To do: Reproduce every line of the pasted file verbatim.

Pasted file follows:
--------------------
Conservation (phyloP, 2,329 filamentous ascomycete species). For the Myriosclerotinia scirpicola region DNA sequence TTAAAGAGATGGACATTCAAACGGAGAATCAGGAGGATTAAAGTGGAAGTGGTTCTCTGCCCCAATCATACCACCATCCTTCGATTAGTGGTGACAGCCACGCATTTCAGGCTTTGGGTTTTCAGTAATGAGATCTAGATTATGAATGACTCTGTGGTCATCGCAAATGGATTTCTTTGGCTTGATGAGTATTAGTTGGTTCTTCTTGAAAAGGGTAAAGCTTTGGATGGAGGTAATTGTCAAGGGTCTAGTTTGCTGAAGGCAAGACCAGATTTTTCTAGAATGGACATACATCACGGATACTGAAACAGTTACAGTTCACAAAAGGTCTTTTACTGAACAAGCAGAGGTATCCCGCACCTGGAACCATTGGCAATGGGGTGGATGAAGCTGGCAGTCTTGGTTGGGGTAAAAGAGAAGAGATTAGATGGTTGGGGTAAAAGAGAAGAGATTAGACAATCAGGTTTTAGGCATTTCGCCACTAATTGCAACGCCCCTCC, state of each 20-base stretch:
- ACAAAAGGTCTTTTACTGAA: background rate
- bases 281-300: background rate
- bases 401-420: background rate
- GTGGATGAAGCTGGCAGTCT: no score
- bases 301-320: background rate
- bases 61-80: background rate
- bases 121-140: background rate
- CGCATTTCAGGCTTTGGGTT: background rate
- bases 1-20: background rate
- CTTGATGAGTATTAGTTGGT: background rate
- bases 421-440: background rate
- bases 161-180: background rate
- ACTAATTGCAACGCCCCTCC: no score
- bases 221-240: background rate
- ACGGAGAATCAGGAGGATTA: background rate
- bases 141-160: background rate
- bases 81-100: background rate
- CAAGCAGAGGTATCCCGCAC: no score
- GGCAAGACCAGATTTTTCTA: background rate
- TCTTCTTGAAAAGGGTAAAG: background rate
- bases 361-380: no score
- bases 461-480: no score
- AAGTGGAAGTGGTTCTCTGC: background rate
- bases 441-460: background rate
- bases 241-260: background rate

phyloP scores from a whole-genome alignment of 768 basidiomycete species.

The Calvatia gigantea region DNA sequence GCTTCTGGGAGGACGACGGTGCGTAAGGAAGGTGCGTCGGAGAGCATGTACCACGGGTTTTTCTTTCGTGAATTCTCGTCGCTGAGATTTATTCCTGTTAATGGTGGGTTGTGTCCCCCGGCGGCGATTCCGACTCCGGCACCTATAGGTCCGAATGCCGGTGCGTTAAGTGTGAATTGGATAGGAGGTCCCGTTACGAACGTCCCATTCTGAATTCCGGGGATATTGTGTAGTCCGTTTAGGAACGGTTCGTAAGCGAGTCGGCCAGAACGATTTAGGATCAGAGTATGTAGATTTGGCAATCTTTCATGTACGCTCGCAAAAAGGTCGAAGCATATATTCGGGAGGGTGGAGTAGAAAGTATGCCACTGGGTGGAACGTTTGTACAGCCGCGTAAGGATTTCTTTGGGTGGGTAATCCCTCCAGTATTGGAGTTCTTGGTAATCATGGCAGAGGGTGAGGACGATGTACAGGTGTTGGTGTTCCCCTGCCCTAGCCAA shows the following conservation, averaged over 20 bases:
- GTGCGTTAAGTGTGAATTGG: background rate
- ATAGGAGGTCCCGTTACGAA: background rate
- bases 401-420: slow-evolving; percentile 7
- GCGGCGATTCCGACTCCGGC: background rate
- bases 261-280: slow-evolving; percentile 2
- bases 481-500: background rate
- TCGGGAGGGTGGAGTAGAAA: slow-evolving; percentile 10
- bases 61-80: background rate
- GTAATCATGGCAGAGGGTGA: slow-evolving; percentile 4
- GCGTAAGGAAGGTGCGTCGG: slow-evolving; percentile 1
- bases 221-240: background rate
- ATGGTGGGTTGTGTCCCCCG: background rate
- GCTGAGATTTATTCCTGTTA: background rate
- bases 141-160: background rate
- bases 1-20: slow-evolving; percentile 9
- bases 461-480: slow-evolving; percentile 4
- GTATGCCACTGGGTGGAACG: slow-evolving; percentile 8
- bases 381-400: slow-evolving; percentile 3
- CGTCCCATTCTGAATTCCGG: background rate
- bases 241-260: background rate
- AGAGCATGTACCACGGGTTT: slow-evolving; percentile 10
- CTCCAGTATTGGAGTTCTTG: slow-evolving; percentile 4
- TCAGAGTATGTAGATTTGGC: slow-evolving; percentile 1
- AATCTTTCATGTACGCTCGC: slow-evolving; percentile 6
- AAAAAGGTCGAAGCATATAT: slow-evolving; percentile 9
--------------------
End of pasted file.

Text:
Conservation (phyloP, 2,329 filamentous ascomycete species). For the Myriosclerotinia scirpicola region DNA sequence TTAAAGAGATGGACATTCAAACGGAGAATCAGGAGGATTAAAGTGGAAGTGGTTCTCTGCCCCAATCATACCACCATCCTTCGATTAGTGGTGACAGCCACGCATTTCAGGCTTTGGGTTTTCAGTAATGAGATCTAGATTATGAATGACTCTGTGGTCATCGCAAATGGATTTCTTTGGCTTGATGAGTATTAGTTGGTTCTTCTTGAAAAGGGTAAAGCTTTGGATGGAGGTAATTGTCAAGGGTCTAGTTTGCTGAAGGCAAGACCAGATTTTTCTAGAATGGACATACATCACGGATACTGAAACAGTTACAGTTCACAAAAGGTCTTTTACTGAACAAGCAGAGGTATCCCGCACCTGGAACCATTGGCAATGGGGTGGATGAAGCTGGCAGTCTTGGTTGGGGTAAAAGAGAAGAGATTAGATGGTTGGGGTAAAAGAGAAGAGATTAGACAATCAGGTTTTAGGCATTTCGCCACTAATTGCAACGCCCCTCC, state of each 20-base stretch:
- ACAAAAGGTCTTTTACTGAA: background rate
- bases 281-300: background rate
- bases 401-420: background rate
- GTGGATGAAGCTGGCAGTCT: no score
- bases 301-320: background rate
- bases 61-80: background rate
- bases 121-140: background rate
- CGCATTTCAGGCTTTGGGTT: background rate
- bases 1-20: background rate
- CTTGATGAGTATTAGTTGGT: background rate
- bases 421-440: background rate
- bases 161-180: background rate
- ACTAATTGCAACGCCCCTCC: no score
- bases 221-240: background rate
- ACGGAGAATCAGGAGGATTA: background rate
- bases 141-160: background rate
- bases 81-100: background rate
- CAAGCAGAGGTATCCCGCAC: no score
- GGCAAGACCAGATTTTTCTA: background rate
- TCTTCTTGAAAAGGGTAAAG: background rate
- bases 361-380: no score
- bases 461-480: no score
- AAGTGGAAGTGGTTCTCTGC: background rate
- bases 441-460: background rate
- bases 241-260: background rate

phyloP scores from a whole-genome alignment of 768 basidiomycete species.

The Calvatia gigantea region DNA sequence GCTTCTGGGAGGACGACGGTGCGTAAGGAAGGTGCGTCGGAGAGCATGTACCACGGGTTTTTCTTTCGTGAATTCTCGTCGCTGAGATTTATTCCTGTTAATGGTGGGTTGTGTCCCCCGGCGGCGATTCCGACTCCGGCACCTATAGGTCCGAATGCCGGTGCGTTAAGTGTGAATTGGATAGGAGGTCCCGTTACGAACGTCCCATTCTGAATTCCGGGGATATTGTGTAGTCCGTTTAGGAACGGTTCGTAAGCGAGTCGGCCAGAACGATTTAGGATCAGAGTATGTAGATTTGGCAATCTTTCATGTACGCTCGCAAAAAGGTCGAAGCATATATTCGGGAGGGTGGAGTAGAAAGTATGCCACTGGGTGGAACGTTTGTACAGCCGCGTAAGGATTTCTTTGGGTGGGTAATCCCTCCAGTATTGGAGTTCTTGGTAATCATGGCAGAGGGTGAGGACGATGTACAGGTGTTGGTGTTCCCCTGCCCTAGCCAA shows the following conservation, averaged over 20 bases:
- GTGCGTTAAGTGTGAATTGG: background rate
- ATAGGAGGTCCCGTTACGAA: background rate
- bases 401-420: slow-evolving; percentile 7
- GCGGCGATTCCGACTCCGGC: background rate
- bases 261-280: slow-evolving; percentile 2
- bases 481-500: background rate
- TCGGGAGGGTGGAGTAGAAA: slow-evolving; percentile 10
- bases 61-80: background rate
- GTAATCATGGCAGAGGGTGA: slow-evolving; percentile 4
- GCGTAAGGAAGGTGCGTCGG: slow-evolving; percentile 1
- bases 221-240: background rate
- ATGGTGGGTTGTGTCCCCCG: background rate
- GCTGAGATTTATTCCTGTTA: background rate
- bases 141-160: background rate
- bases 1-20: slow-evolving; percentile 9
- bases 461-480: slow-evolving; percentile 4
- GTATGCCACTGGGTGGAACG: slow-evolving; percentile 8
- bases 381-400: slow-evolving; percentile 3
- CGTCCCATTCTGAATTCCGG: background rate
- bases 241-260: background rate
- AGAGCATGTACCACGGGTTT: slow-evolving; percentile 10
- CTCCAGTATTGGAGTTCTTG: slow-evolving; percentile 4
- TCAGAGTATGTAGATTTGGC: slow-evolving; percentile 1
- AATCTTTCATGTACGCTCGC: slow-evolving; percentile 6
- AAAAAGGTCGAAGCATATAT: slow-evolving; percentile 9